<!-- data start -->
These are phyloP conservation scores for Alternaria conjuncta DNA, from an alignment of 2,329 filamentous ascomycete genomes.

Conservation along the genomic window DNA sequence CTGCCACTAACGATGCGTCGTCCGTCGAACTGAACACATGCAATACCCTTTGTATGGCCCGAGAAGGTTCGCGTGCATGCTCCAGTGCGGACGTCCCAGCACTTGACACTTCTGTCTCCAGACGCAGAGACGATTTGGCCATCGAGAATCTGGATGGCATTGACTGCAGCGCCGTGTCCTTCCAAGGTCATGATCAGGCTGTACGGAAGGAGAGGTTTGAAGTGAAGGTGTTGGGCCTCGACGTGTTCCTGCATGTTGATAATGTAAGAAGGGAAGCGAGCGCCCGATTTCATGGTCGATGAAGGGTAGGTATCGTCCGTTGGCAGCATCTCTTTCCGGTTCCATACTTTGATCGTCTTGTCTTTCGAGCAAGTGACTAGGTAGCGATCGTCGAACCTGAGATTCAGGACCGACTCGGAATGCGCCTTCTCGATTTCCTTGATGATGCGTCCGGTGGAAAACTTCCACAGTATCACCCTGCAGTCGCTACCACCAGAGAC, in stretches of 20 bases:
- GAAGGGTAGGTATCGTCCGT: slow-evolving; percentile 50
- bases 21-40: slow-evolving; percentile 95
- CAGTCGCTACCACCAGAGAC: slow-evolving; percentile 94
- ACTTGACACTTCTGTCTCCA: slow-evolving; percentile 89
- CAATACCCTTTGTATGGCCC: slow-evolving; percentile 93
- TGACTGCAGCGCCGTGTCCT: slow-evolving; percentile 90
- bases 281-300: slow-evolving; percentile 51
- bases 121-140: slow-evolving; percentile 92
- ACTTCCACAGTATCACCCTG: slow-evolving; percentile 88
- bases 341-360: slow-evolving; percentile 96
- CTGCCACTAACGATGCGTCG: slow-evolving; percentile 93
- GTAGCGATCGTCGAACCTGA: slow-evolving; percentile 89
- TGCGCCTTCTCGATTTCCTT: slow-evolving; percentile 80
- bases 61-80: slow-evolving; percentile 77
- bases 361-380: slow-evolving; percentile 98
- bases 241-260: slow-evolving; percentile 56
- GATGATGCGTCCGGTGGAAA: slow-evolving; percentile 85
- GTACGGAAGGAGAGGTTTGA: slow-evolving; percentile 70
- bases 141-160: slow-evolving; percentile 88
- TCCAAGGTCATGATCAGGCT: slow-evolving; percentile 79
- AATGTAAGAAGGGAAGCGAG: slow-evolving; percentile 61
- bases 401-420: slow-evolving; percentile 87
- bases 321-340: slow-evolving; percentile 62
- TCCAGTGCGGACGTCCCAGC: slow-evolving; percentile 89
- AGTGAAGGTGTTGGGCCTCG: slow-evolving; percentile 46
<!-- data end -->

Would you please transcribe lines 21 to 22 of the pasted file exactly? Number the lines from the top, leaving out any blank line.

- bases 141-160: slow-evolving; percentile 88
- TCCAAGGTCATGATCAGGCT: slow-evolving; percentile 79